And other drugs might work to minimise its effects, they told the New England Journal of Medicine.

LDL is considered the aggressive tiger of the cholesterol world, furring the arteries and greatly increasing heart risk. Scientist believe Lp(a), which is inherited, is more of a pussycat, although it does appear to upset blood clotting.

Inherent risk:-
The researchers used gene-chip technology to scan DNA that they knew from previous studies were potential “hotspots” for heart disease risk. This analysis revealed the two genetic culprits.

Professor Martin Farrall, lead author of the study carried out at Oxford University, said one in six people carries one or more of the genes for Lp(a).

He said: “The increase in risk to people from high Lp(a) levels is significantly less severe than the risk from high LDL cholesterol levels.

“So Lp(a) doesn’t trump LDL, which has a larger impact and which we can already control pretty effectively.

“The hope now is that by targeting both we could get even better risk reduction.”

Some existing drugs, such as Niacin, and others coming on to the market, such as CETP-inhibitors, lower Lp(a) as well as LDL cholesterol.

Professor Peter Weissberg of the British Heart Foundation, which funded the study, said the findings were useful but urged people not to be alarmed by them.

“They highlight the importance of trying to lower Lp(a), which will spark new efforts to design a medicine to achieve this effectively.

“And they reveal clues that open a new avenue for research to decipher how heart disease develops.

“But LDL is still the type of cholesterol to be more concerned about.”

Fats from food are turned into cholesterol by the liver. There are different types but some, such as LDL, are known as “bad” cholesterol. They can lead to a build-up in the body’s cells.

Prof Weissberg said everyone could reduce their risk of heart disease by eating a healthy balanced diet, being physically active and avoiding smoking.

Source: BBC News:Dec. 24.’09

 

‘Thyroid Drug Can Hurt Liver, Kill Kids’

A pill used for thyroid disease can cause fatal liver failure in children and should no longer be used to treat them, two doctors warn. Doctors  usually first try either propylthiouracil or methimazole to treat children with Graves’ disease, the most common cause of an overactive thyroid. Other treatments are surgery and radioactive iodine.

……..

But over the past 60 years, reports have popped up linking the use of propylthiouracil in children to liver failure, sometimes fatal or requiring a liver transplant.

Propylthiouracil, or PTU, is also a primary treatment for adults with Graves’ disease, but there appear to be fewer liver complications in adults, according to Donald R Mattison of the Eunice Kennedy Shriver National Institute of Child Health and Human Development.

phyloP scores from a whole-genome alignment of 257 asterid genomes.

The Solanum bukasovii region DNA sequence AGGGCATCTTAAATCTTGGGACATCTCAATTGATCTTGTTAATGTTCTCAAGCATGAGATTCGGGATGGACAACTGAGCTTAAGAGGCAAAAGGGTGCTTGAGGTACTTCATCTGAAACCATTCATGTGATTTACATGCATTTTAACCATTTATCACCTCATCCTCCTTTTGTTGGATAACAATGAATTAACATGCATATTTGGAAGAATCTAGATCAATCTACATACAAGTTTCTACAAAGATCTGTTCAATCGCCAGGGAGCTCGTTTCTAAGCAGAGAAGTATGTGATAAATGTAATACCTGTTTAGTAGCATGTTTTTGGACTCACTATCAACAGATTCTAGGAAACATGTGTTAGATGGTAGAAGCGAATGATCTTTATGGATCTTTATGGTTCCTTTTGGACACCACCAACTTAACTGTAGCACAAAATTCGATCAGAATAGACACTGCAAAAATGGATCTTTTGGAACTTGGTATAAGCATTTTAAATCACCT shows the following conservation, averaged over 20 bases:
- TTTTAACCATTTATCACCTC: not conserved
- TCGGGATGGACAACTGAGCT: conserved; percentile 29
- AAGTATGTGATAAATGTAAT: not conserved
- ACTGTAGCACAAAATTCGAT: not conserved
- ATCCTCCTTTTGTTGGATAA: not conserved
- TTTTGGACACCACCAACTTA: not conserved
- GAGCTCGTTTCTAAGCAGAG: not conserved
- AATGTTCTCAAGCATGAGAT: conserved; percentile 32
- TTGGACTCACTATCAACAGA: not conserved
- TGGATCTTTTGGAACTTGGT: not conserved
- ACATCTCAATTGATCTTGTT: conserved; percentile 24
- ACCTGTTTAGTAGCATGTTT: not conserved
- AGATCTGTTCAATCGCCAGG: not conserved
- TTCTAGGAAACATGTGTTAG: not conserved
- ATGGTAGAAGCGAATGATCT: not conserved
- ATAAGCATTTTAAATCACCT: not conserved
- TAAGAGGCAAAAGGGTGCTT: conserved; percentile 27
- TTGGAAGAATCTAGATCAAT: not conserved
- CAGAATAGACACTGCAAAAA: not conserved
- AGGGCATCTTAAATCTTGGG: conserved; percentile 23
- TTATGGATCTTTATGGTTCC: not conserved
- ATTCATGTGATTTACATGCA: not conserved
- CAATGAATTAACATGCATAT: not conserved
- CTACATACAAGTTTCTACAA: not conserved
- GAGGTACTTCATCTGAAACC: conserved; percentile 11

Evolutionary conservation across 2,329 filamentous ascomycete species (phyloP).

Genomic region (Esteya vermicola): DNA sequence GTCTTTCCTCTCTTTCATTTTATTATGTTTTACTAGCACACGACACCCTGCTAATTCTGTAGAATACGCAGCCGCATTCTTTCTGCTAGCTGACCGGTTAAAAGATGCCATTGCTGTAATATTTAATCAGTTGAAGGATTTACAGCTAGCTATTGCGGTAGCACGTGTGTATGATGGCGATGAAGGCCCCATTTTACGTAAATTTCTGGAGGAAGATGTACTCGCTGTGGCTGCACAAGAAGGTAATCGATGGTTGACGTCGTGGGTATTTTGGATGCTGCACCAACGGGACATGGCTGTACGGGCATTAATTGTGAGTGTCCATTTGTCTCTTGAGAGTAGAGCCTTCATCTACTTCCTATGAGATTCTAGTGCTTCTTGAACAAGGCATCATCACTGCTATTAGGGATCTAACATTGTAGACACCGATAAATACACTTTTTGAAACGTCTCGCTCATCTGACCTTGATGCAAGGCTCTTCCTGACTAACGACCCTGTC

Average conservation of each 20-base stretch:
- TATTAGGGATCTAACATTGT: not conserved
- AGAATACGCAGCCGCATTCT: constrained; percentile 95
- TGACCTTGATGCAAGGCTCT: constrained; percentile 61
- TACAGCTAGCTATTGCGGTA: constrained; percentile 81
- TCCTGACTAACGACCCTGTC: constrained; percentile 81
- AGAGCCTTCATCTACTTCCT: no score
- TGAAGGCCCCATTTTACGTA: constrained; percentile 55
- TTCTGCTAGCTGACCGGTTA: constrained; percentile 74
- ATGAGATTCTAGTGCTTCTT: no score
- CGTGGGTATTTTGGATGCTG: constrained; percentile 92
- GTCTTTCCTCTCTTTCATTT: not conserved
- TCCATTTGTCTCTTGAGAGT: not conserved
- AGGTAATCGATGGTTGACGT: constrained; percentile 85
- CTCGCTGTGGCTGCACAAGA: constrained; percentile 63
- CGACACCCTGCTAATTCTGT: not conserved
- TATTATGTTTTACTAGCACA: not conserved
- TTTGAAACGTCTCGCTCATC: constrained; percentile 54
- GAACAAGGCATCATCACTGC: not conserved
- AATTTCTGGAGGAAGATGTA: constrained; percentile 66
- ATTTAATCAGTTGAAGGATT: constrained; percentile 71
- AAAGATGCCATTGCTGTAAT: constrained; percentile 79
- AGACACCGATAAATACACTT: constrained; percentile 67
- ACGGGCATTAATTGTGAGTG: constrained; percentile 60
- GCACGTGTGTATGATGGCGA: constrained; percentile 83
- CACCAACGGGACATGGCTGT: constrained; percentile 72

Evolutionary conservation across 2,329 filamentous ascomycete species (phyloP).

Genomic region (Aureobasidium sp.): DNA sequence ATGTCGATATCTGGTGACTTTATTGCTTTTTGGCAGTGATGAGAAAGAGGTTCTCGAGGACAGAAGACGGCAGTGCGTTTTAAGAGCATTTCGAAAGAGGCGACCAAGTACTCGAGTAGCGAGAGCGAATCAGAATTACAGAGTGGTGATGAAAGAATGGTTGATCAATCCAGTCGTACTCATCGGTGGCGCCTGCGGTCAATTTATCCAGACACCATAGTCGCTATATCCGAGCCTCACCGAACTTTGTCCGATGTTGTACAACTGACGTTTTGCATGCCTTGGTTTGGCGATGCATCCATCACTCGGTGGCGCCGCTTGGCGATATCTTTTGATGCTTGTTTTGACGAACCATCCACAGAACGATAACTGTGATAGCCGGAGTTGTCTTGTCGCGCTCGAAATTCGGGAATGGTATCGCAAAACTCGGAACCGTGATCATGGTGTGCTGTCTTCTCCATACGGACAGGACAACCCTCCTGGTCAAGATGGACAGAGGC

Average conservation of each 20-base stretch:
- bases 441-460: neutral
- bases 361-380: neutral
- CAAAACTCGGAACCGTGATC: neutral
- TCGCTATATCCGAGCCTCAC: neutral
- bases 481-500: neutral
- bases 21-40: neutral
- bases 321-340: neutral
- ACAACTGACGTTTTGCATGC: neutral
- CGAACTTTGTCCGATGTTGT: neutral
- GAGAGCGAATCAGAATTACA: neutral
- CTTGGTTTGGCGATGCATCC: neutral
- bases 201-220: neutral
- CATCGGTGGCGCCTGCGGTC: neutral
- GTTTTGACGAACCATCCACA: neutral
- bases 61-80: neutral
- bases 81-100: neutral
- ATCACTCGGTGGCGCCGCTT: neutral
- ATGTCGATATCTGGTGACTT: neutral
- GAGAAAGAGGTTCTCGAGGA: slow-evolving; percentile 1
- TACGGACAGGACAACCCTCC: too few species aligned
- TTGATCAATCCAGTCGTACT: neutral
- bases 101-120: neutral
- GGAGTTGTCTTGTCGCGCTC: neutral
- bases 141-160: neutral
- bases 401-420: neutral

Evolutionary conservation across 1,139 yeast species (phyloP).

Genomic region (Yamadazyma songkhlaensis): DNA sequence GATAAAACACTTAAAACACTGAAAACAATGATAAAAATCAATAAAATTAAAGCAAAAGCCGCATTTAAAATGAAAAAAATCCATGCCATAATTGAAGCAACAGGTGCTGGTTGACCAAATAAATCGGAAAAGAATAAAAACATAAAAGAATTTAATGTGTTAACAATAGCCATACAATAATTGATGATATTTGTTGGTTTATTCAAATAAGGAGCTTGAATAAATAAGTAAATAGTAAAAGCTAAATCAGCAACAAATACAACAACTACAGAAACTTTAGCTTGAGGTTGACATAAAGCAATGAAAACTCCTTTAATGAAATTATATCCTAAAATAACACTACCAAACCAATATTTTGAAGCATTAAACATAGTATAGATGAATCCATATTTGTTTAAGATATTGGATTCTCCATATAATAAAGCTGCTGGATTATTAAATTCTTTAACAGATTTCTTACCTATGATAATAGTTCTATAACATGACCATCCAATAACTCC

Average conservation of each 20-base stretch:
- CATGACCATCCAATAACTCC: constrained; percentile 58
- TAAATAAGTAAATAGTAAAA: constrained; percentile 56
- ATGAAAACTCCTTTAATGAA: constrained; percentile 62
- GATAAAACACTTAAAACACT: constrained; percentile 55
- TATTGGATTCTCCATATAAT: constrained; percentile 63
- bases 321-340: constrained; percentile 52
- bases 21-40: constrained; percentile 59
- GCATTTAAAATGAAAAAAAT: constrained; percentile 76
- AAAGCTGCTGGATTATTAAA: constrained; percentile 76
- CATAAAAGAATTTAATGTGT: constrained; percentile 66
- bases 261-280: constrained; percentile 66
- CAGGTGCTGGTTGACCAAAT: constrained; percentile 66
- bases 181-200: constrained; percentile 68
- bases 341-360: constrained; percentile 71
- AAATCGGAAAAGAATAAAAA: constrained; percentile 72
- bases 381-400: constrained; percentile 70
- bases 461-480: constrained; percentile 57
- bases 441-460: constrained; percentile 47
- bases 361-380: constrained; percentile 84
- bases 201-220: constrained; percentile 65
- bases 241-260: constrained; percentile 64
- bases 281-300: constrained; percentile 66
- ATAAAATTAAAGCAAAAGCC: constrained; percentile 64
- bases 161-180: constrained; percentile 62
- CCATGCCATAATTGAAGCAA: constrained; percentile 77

Mattison and Dr Scott A Rivkees of Yale University School of Medicine noticed the problem in children and decided to do some research and publicize the issue to doctors.

They estimate that five to 10 children die each year from complications of the drug, based on reports to the Food and Drug Administration and others, Mattison said in an interview.

In a letter published in Thursday’s New England Journal of Medicine, the doctors urged colleagues not to give propylthiouracil as an initial treatment to children for an overactive thyroid.

Mattison said there are no guidelines for treating Graves’ disease in children, and most doctors don’t know of this danger. Only about 8,000 youngsters have the disease and paediatricians might see only one or two cases in their career.

Methimazole, sold both as a generic and under the brand name Tapazole, also can hurt the liver, but the damage is less severe and causes obvious symptoms. The damage is reversible once use of the drug stops, unlike with propylthiouracil.

Mattison noted methimazole is becoming more popular because it can be taken just once a day, versus two or three times a day for PTU.

Parents should contact their doctor before taking a child off either treatment, he said.

Sources: The Times Of India

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Osteoporosis Drugs May Lead to Cancer

Merck’s popular osteoporosis drug Fosamax and other similar drugs may carry a risk for esophageal cancer, a Food and Drug Administration official said .

Diane Wysowski of the FDA’s division of drug risk asessment said researchers should check into potential links between so called bisphosphonate drugs and cancer. In a letter in Thursday’s New England Journal of Medicine, Wysowski said since the initial marketing of Fosamax, known generically as alendronate, in 1995, the FDA has received 23 reports in which patients developed esophageal tumors.

Typically, two years lapsed between the start of the drug and the development of esophageal cancer. Eight patients died, she reported. In Europe and Japan, 21 cases involving Fosamax have been logged, with another six instances where Procter & Gamble’s Actonel or risedronate and Didronel or etidronate. Six of those people died.

Esophagitis, which is an inflammation of the lining of the tube carrying food to the stomach, is already known to be a side effect of the drugs.

Sources: The Times Of India